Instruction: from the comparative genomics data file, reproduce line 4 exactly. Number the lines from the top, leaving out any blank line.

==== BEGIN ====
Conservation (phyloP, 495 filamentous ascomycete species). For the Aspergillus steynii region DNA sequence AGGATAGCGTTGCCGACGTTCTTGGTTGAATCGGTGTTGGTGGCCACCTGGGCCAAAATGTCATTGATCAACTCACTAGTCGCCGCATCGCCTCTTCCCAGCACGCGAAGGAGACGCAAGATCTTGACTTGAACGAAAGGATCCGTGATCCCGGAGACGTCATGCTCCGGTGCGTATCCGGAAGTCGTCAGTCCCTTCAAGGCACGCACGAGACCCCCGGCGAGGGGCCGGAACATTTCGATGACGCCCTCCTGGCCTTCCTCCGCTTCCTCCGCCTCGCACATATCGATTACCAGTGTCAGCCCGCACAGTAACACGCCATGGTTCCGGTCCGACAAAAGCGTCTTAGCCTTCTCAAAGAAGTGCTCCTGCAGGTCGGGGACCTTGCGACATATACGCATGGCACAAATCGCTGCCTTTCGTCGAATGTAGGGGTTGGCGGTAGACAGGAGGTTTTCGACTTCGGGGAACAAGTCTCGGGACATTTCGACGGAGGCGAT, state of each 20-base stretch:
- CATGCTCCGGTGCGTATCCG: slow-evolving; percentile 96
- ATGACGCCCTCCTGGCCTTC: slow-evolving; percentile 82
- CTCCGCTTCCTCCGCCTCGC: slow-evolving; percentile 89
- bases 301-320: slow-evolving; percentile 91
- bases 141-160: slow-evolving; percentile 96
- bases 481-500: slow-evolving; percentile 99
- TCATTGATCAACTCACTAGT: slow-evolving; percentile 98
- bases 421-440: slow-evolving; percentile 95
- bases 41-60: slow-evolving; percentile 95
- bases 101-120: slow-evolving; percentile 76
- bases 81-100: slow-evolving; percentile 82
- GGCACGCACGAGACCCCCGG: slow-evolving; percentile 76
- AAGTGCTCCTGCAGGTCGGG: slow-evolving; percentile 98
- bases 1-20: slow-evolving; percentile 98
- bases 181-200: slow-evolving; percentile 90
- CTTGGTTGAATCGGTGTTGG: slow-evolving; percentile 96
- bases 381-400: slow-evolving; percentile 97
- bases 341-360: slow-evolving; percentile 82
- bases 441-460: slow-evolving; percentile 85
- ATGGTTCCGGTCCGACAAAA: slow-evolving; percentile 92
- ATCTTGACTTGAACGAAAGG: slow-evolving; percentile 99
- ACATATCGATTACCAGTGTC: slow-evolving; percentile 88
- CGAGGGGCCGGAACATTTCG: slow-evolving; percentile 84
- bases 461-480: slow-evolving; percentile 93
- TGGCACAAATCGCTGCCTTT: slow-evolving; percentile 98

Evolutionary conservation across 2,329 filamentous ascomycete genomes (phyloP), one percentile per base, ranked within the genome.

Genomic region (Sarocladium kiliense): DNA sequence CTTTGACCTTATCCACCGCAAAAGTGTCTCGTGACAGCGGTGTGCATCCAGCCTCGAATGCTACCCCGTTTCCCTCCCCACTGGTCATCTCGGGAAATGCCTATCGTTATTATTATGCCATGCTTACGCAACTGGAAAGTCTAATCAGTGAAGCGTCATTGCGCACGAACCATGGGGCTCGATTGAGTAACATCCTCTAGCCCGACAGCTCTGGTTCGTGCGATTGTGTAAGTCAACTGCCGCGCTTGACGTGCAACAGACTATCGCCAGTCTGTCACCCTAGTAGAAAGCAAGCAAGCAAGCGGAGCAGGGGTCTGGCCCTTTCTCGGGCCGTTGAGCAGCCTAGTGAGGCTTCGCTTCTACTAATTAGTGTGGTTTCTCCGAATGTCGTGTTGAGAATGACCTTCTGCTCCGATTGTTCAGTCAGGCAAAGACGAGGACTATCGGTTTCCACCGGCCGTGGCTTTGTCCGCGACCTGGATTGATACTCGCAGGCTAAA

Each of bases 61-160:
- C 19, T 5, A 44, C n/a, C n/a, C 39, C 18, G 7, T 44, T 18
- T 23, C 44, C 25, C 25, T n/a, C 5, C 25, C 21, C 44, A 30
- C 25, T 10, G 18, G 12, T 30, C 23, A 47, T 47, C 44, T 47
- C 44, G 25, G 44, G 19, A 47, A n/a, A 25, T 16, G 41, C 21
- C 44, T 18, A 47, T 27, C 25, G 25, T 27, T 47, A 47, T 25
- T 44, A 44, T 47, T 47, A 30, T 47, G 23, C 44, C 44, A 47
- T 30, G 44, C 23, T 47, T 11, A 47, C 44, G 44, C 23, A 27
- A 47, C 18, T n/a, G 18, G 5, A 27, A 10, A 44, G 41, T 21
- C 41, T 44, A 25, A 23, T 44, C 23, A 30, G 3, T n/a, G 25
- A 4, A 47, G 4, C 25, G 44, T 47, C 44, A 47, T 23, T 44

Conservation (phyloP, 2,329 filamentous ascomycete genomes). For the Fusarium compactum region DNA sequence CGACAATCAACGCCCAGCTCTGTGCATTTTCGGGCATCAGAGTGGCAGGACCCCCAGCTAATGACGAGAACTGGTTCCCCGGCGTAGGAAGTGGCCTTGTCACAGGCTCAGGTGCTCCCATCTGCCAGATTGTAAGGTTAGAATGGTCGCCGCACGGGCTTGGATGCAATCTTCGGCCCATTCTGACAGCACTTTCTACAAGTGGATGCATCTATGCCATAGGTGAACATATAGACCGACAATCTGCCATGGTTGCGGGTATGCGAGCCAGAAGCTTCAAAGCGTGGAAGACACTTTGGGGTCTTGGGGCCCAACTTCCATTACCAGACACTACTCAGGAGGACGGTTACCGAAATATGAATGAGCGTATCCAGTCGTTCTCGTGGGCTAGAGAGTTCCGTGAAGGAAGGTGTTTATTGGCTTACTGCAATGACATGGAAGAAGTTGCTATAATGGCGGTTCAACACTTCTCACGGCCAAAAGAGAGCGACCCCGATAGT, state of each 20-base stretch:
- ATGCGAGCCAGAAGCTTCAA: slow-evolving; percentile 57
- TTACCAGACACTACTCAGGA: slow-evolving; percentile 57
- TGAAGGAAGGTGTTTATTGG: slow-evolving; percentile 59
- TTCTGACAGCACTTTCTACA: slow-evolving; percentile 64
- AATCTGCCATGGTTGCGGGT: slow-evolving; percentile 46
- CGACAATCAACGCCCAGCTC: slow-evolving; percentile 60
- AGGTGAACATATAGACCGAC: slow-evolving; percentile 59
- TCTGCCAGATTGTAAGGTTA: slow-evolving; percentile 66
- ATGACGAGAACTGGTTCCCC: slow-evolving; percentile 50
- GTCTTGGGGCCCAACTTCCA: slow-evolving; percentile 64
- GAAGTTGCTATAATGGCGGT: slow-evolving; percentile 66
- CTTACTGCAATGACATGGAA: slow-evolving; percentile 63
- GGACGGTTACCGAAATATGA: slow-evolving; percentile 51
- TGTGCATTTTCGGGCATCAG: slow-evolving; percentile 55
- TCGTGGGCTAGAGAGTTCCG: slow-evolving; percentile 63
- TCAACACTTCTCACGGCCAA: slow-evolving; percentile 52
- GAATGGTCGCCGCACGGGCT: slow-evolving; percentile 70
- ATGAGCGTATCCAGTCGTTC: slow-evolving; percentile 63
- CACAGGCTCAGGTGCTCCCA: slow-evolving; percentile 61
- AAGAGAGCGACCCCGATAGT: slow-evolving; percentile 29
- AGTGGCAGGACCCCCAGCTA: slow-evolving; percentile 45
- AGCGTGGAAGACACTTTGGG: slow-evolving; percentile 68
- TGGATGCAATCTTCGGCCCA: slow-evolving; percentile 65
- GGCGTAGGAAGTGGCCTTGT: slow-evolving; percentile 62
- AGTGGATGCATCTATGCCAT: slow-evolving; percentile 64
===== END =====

- CTCCGCTTCCTCCGCCTCGC: slow-evolving; percentile 89